The fight against the Reproductive Health (RH) Bill may have been lost in Congress, but Catholic bishops are moving on to other venues to scrap the measure slammed as a paving the way to abortion.
"Conscience attempted to speak but it has been stifled!" Catholic Bishops' Conference of the Philippines Vice President Socrates Villegas said in a statement.
While accepting the fate of the bill which is set to enter the penultimate stage of legislation, Villegas noted that the approval in both houses of Congress Monday does not make the RH bill any more acceptable.
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"They might have won through the tyranny of numbers but it does not mean that they are right," the archbishop of Lingayen-Dagupan said.
Other Catholic groups, including one led by former Manila Mayor Lito Ateinza, have meanwhile hinted at challenging before the Supreme Court the legislation certified as urgent by President Benigno Aquino III.
Villegas, meanwhile, urged his diocese to move on through intensifying their their efforts for the moral spiritual education of the youth.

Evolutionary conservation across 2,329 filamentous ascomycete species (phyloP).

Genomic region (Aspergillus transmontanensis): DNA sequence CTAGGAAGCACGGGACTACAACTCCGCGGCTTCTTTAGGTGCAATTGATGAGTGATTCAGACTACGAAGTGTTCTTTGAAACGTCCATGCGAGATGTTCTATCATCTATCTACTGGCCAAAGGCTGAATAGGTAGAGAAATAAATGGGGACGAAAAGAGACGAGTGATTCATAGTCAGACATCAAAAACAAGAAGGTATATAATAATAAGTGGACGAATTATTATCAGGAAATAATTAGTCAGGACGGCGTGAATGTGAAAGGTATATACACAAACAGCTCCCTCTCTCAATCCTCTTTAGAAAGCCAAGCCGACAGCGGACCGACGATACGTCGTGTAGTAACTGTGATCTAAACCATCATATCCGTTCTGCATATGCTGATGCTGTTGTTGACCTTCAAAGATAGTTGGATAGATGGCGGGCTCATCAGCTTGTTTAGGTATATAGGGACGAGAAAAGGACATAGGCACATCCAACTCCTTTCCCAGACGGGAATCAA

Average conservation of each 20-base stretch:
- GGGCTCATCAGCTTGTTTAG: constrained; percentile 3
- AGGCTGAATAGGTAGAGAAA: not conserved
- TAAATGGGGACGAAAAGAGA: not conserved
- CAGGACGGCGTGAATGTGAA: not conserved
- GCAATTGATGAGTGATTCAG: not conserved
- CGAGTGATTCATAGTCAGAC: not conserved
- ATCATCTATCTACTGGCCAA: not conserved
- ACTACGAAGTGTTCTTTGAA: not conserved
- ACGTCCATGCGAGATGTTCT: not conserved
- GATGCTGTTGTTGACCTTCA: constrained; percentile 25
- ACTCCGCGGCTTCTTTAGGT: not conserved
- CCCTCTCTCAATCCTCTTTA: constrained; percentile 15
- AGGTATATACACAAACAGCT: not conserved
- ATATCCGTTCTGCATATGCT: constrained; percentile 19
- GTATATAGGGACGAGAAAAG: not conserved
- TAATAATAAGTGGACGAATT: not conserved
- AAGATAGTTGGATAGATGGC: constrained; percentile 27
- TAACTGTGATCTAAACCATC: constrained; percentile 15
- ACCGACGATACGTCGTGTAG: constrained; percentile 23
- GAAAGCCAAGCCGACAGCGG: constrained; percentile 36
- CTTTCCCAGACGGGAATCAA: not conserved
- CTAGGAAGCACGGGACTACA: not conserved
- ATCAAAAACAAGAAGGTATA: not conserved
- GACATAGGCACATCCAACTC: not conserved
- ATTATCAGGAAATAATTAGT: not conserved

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He also asked Catholics, however, to make peace with their representatives who voted in favor of the RH bill.
"This is also a time for soul searching and prayers. This is a time for peacemaking," Villegas said.
"We might not see eye to eye but we can work hand in hand for the real progress that your people so richly deserve," he added.
For his part, Speaker Feliciano "Sonny" Belmonte Jr. said he will immediately reach out to appease Catholic bishops.
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In a press conference, Belmonte vowed not try and stop the bishops in questioning the legislation before the high tribunal.
"Definitely, I would reach out to them before Christmas. I personally know several bishops… But I will not (try to convince them to drop their efforts) because that is their right," he explained.
Villegas, however, enjoined Catholic faithful to use all the means in disseminating the teachings of the Church on natural family planning through organized pre-wedding seminars.
He also urged priests to continue warning about the hazardous effects of contraceptive pills on the health of women through sex education.
Reelectionist Antonio "Sonny" Trillanes IV became the last senator-elect to have his arms raised by poll officials after the May 13 elections.